There are several steps that must be taken to address the escalating problem of fuel poverty. For a start, it is fundamental that energy regulator Ofgem starts to assert itself in the face of criminal price hikes. With one of the least regulated energy markets in the developed world, very little will change until the big six are brought under much tighter control.

Investment in energy efficiency measures and implementation of green energy programmes are likewise going to be fundamental to addressing the longer-term energy crisis, particularly in a world needing to get to grips rapidly with climate change and diminishing natural resources.
The energy giants currently have what seems like free reign to do as they please. It's time to tell E.ON and co. to F.OFF.

Tess Riley is a freelance journalist and social justice campaigner. She also works, part time, for Streetbank, and can be found on Twitter at @tess_riley

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Who will win the Copeland by-election?

Labour face a tricky task in holding onto the seat. 

What’s the Copeland by-election about? That’s the question that will decide who wins it.

The Conservatives want it to be about the nuclear industry, which is the seat’s biggest employer, and Jeremy Corbyn’s long history of opposition to nuclear power.

Labour want it to be about the difficulties of the NHS in Cumbria in general and the future of West Cumberland Hospital in particular.

Who’s winning? Neither party is confident of victory but both sides think it will be close. That Theresa May has visited is a sign of the confidence in Conservative headquarters that, win or lose, Labour will not increase its majority from the six-point lead it held over the Conservatives in May 2015. (It’s always more instructive to talk about vote share rather than raw numbers, in by-elections in particular.)

But her visit may have been counterproductive. Yes, she is the most popular politician in Britain according to all the polls, but in visiting she has added fuel to the fire of Labour’s message that the Conservatives are keeping an anxious eye on the outcome.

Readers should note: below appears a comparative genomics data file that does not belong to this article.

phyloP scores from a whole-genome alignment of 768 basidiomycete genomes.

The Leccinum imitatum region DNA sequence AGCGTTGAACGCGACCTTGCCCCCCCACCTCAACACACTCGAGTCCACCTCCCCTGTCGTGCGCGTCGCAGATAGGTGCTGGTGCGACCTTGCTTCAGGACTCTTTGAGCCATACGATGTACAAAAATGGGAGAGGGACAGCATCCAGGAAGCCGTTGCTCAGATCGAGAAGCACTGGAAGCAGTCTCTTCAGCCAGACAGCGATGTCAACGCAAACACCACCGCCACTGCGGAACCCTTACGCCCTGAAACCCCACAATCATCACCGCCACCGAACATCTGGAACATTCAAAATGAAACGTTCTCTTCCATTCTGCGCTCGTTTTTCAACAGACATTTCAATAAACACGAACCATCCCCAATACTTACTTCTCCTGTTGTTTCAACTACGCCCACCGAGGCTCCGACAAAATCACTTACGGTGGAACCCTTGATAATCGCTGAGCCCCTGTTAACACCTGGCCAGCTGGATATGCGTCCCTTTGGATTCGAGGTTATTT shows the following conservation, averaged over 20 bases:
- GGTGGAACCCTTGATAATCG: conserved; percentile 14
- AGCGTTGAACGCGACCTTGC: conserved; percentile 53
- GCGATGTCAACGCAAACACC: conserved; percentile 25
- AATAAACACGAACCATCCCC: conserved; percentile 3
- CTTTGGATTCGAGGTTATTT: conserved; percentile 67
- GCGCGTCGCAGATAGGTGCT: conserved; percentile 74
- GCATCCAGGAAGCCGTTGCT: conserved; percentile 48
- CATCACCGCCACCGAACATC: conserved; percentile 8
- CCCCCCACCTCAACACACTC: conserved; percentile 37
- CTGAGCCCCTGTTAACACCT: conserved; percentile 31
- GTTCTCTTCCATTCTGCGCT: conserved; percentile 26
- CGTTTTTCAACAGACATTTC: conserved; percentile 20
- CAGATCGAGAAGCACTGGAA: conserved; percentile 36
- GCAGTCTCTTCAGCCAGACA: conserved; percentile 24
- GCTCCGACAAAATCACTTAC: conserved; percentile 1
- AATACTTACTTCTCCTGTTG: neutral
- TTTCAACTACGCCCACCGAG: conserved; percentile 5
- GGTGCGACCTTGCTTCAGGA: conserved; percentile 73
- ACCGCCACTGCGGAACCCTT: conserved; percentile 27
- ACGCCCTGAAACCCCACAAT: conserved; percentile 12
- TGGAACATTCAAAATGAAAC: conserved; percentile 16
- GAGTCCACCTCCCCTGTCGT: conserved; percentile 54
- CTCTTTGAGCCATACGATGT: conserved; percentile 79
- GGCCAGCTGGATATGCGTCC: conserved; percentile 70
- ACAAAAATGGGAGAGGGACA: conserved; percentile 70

Labour strategists feared that “the oxygen” would come out of the campaign if May used her visit to offer a guarantee about West Cumberland Hospital. Instead, she refused to answer, merely hyping up the issue further.

The party is nervous that opposition to Corbyn is going to supress turnout among their voters, but on the Conservative side, there is considerable irritation that May’s visit has made their task harder, too.

Voters know the difference between a by-election and a general election and my hunch is that people will get they can have a free hit on the health question without risking the future of the nuclear factory. That Corbyn has U-Turned on nuclear power only helps.

I said last week that if I knew what the local paper would look like between now and then I would be able to call the outcome. Today the West Cumbria News & Star leads with Downing Street’s refusal to answer questions about West Cumberland Hospital. All the signs favour Labour. 

Stephen Bush is special correspondent at the New Statesman. His daily briefing, Morning Call, provides a quick and essential guide to British politics.